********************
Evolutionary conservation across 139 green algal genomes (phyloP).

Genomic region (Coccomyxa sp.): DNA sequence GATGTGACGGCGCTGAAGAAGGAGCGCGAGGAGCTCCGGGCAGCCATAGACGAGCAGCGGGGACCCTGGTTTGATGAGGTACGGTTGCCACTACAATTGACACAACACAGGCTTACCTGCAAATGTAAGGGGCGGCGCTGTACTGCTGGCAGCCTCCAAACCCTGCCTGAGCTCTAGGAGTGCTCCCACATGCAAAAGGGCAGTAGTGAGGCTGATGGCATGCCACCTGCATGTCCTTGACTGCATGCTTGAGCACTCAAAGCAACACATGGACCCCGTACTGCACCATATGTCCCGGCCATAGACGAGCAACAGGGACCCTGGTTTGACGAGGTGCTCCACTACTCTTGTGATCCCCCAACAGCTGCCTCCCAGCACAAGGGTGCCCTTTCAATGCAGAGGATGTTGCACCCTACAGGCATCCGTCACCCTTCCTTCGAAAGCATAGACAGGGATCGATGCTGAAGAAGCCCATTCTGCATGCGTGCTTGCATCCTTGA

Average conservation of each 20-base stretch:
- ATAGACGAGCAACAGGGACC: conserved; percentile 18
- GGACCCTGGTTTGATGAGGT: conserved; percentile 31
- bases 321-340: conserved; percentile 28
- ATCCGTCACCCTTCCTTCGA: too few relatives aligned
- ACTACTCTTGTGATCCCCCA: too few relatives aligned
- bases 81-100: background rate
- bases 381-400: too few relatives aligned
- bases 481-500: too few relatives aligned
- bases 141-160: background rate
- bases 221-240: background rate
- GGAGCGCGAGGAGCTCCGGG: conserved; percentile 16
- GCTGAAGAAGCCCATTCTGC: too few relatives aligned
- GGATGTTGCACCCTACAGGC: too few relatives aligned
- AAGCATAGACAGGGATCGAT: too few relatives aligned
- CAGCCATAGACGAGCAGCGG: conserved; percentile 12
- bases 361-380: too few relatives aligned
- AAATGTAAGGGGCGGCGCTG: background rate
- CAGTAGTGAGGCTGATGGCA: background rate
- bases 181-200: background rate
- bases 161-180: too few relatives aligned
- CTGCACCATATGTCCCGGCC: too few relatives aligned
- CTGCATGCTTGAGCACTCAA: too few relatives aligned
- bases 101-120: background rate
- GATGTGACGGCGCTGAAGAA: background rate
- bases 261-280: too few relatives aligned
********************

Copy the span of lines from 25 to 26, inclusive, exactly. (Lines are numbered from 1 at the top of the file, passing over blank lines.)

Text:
- CTGCATGCTTGAGCACTCAA: too few relatives aligned
- bases 101-120: background rate